EU defence, Brexit and Trump: The Good, the Bad and the Ugly
At the European Council in December 2016, EU leaders will discuss a new set of initiatives to strengthen the EU’s common security and defence policy (CSDP).
The Brexit referendum and the election of Donald Trump have spurred EU leaders to boost their support for European defence. They recognise that they need to increase their share of the burden of European security and rely less on the United States; and they want to reassert the Union’s credibility after Britain’s vote of no confidence.
With #Brexit &Trump, #EUdefence has been given a boost but sustaining the momentum will be difficult
In response to Trump’s critical comments about NATO during the US election campaign, European leaders are likely to increase their military spending. And post-Brexit, the EU may be able to unfreeze some of the defence initiatives – such as an EU military headquarters – that the UK has vetoed in the past.
Even if the EU puts more resources into defence, Trump and the Brexit referendum will damage European security. Europeans will wonder whether they can rely on the US security guarantee; and with Brexit the EU will lose one of the strongest European militaries, as well as the main proponent of making the EU’s defence market more competitive.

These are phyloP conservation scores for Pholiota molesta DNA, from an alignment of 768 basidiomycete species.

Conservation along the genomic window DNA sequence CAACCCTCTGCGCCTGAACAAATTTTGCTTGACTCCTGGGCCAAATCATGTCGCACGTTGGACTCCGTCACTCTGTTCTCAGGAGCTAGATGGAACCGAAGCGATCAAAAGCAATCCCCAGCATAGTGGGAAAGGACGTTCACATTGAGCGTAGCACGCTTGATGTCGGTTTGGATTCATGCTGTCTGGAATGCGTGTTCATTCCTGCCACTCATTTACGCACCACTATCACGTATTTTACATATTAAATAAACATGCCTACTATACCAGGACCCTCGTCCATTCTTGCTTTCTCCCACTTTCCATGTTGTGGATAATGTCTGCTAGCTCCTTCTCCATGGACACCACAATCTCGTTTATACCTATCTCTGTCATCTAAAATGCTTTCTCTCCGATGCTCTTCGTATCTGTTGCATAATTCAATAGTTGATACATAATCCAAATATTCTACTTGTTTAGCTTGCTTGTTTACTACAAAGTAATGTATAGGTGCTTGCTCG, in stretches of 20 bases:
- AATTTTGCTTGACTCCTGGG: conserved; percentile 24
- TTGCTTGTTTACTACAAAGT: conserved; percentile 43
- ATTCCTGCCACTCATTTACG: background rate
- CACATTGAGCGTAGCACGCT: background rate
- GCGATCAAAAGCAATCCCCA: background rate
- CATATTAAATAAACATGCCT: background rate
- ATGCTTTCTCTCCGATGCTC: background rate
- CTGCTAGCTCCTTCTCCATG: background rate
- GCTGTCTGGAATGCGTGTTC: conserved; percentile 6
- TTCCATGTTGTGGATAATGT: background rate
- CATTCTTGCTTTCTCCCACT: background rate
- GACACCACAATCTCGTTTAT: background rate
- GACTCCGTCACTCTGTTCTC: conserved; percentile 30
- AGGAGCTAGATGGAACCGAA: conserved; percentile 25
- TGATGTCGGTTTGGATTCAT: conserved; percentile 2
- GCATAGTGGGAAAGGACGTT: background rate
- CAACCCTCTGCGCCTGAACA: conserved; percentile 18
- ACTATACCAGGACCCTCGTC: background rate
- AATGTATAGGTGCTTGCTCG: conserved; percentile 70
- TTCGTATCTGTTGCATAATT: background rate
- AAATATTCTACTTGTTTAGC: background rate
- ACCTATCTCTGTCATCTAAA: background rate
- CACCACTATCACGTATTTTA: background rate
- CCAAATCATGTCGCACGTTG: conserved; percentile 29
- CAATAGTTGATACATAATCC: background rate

Both the EU-27 and Britain have an interest in keeping the UK involved in the EU’s military operations and its defence market. But the bad feelings over Brexit negotiations on both sides of the channel, and euroscepticism in the UK, could make it difficult to establish a privileged partnership between the two.
Trump is right to criticise Europeans for not carrying their weight on defence spending #EUdefence
France and Germany are the obvious countries to take the lead in European defence, to ensure that the current momentum for Mogherini’s plans is sustained beyond the December Council. But Paris and Berlin have very different visions for CSDP, and both will be distracted by domestic challenges in 2017.
Finally, Trump is right to criticise Europeans for spending too little on their own defence. Only if European capitals translate their recent declarations of political will into a real and sustainable increase in defence spending can the new CSDP proposals succeed.